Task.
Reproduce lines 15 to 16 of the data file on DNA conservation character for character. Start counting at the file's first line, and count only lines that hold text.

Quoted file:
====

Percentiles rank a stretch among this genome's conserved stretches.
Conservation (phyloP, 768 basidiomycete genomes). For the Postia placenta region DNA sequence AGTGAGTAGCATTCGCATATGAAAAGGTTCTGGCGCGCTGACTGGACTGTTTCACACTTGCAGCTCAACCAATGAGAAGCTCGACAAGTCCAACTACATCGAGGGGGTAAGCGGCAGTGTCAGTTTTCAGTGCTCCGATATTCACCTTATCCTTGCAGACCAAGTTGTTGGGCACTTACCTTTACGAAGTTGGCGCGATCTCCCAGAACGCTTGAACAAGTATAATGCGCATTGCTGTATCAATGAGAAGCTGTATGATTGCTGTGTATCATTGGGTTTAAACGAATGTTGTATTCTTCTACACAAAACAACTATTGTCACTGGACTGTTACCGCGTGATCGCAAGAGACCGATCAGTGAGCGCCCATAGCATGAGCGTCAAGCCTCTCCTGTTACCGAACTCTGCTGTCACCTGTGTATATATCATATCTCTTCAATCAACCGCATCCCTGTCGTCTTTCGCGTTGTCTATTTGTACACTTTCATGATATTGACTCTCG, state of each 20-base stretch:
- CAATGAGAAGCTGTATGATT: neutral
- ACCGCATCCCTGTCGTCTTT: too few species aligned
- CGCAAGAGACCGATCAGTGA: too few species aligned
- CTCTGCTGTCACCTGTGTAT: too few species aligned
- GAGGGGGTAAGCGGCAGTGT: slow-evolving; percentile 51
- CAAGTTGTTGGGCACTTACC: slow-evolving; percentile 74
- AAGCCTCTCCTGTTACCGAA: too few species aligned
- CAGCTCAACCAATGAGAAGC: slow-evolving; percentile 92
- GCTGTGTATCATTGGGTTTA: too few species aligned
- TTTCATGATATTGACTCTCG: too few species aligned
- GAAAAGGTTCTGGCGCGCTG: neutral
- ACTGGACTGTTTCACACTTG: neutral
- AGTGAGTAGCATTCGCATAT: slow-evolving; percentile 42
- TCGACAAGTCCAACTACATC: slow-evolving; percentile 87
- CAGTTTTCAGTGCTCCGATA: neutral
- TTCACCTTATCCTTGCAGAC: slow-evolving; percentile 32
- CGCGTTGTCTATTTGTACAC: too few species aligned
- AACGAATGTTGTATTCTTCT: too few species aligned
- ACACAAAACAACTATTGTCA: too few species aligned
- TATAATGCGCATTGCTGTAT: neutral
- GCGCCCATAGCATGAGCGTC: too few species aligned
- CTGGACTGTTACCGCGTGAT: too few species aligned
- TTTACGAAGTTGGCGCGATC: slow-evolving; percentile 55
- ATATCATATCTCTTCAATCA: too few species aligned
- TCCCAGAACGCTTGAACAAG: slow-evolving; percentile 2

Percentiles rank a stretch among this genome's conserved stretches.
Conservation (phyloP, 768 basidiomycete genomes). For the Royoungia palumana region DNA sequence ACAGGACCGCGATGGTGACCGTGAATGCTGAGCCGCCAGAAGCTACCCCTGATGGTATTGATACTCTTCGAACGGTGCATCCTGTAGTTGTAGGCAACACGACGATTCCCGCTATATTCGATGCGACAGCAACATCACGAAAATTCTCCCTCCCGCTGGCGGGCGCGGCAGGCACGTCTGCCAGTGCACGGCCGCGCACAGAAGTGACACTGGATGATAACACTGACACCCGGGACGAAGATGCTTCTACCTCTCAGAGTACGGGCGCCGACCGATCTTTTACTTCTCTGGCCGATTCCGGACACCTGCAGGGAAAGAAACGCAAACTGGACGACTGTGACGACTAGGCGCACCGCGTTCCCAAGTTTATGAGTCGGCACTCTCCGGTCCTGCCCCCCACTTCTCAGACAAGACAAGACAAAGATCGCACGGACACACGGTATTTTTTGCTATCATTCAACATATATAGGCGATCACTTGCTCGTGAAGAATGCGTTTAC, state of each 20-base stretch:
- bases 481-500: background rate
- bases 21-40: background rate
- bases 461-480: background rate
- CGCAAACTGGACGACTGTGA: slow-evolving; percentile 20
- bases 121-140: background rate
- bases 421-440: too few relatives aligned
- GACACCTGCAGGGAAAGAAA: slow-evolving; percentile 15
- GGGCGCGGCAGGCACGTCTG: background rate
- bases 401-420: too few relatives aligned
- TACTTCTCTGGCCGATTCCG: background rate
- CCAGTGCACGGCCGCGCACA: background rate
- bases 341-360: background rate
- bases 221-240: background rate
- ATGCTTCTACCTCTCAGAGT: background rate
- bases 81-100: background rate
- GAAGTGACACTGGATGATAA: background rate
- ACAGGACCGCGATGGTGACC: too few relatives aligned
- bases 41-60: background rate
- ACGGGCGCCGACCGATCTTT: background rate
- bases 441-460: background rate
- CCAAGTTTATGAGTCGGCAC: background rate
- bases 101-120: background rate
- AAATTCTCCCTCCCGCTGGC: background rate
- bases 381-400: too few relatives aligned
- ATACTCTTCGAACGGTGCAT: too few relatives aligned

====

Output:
- AGTGAGTAGCATTCGCATAT: slow-evolving; percentile 42
- TCGACAAGTCCAACTACATC: slow-evolving; percentile 87